Kenyans consume unsafe products for lack of scrutiny

Tuesday 6th March | The Nation | JAMES KAHONGEH

How often do you stop to scrutinise branded products before using them? Do you ensure that food and drinks are healthy and safe for consumption? For most Kenyans, a product makes the cut of safety for consumption as long as it bears the standardisation mark of quality by the Kenya Bureau of Standards (Kebs). Going an extra step to ascertain the validity of the mark of quality is a needless engagement and a waste of time too. It is this carefree attitude among Kenyans that gives crafty traders plenty of leeway to exploit them through manufacture and sale of products that don’t meet the threshold of quality set by Kebs. Event organisers and hoteliers in the city have remained heedless to the recent warning by Kebs last week against branding uncertified water.


A spot-check by the Nation in various restaurants in the city centre puts to the fore massive breach of standard regulations, and the extent to which greedy traders expose their patrons to health hazards. A popular club along Moi Avenue (name withheld) serves branded water to patrons. Queries by the Nation on how they acquire the standardisation mark were, however, dismissed by the management.“Water is listed as a high-risk commodity and a slight contamination can lead to loss of lives or even sickness,” said Charles Ongwae, the Kebs managing director while announcing the ban last week.


He added: “It is a contravention of the Standards Act to manufacture or offer for sale any product unless the product demonstrates conformity to the respective Kenyan standard by having a valid permit to use the standardisation mark as stipulated in the law.” Water vendors along highways are the other main culprits in the sale of sometimes uncertified water to people in transit. As a result, travellers risk contracting infections such as cholera and typhoid associated with contaminated water.Consumers can scrutinise the validity of a commodity by sending the permit number under the standardisation mark to Kebs through the shortcode 20023.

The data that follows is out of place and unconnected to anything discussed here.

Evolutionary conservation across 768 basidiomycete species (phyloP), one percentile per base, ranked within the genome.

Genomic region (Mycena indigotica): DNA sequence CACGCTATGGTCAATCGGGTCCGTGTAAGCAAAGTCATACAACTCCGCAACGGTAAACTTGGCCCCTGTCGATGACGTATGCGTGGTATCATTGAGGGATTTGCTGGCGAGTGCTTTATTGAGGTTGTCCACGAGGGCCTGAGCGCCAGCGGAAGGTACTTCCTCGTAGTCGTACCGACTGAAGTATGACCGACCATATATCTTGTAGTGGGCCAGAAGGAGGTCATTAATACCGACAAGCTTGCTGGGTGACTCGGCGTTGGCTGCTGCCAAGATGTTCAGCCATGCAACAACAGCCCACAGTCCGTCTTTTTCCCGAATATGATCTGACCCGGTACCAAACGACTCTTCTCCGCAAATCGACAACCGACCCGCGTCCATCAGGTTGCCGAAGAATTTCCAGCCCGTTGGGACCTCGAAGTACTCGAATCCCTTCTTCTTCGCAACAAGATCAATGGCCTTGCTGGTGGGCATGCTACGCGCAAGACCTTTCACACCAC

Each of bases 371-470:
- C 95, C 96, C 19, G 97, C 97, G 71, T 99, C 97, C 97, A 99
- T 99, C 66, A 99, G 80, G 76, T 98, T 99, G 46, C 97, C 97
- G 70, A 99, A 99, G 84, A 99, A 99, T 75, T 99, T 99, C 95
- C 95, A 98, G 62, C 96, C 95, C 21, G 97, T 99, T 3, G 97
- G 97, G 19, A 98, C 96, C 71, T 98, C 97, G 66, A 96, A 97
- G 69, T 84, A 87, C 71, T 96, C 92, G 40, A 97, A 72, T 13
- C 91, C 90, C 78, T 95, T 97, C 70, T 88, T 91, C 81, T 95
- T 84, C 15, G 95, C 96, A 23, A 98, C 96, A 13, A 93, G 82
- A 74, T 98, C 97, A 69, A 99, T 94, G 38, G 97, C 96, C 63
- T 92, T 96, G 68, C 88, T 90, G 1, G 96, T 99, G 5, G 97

Kebs puts non-compliance with its regulations at 20 percent. Two out of seven permit numbers (or 30 percent) for different brands of water sent to the shortcode by the Nation returned negative results, an indication of how much Kebs’ mark of quality is manipulated. Kebs, however, puts non-compliance with its regulations by manufacturers at 20 percent. The Standards Act requires the bureau to carry out tests and inspections to ascertain whether all commodities comply with the laid down requirements and applicable standards before a permit to use the standardisation mark is issued.

The law also requires a permit holder to display a standardisation mark for that permit to all commodities in his line of production, but only if these commodities meet the requirements set forth in the applicable standards. Forgery of the symbol of quality and its display of substandard goods also remains a headache for the regulatory authority. Some traders use the standardisation mark of quality without the permit number as required by law. Others still use underhand methods to obtain the permits.

“Obtaining the permit number is not hard,” a small-scale water manufacturer in one of Nairobi’s neighbourhood who did not wish to go on record told the Nation, adding, “Some water bottlers who are already certified share their permit numbers with other smaller brands of water at a fee.”

“When you send the permit number on the water bottle to the shortcode, it returns positive results, but under the name of the certified brand of water,” he revealed, adding that few buyers go this far to scrutinise products.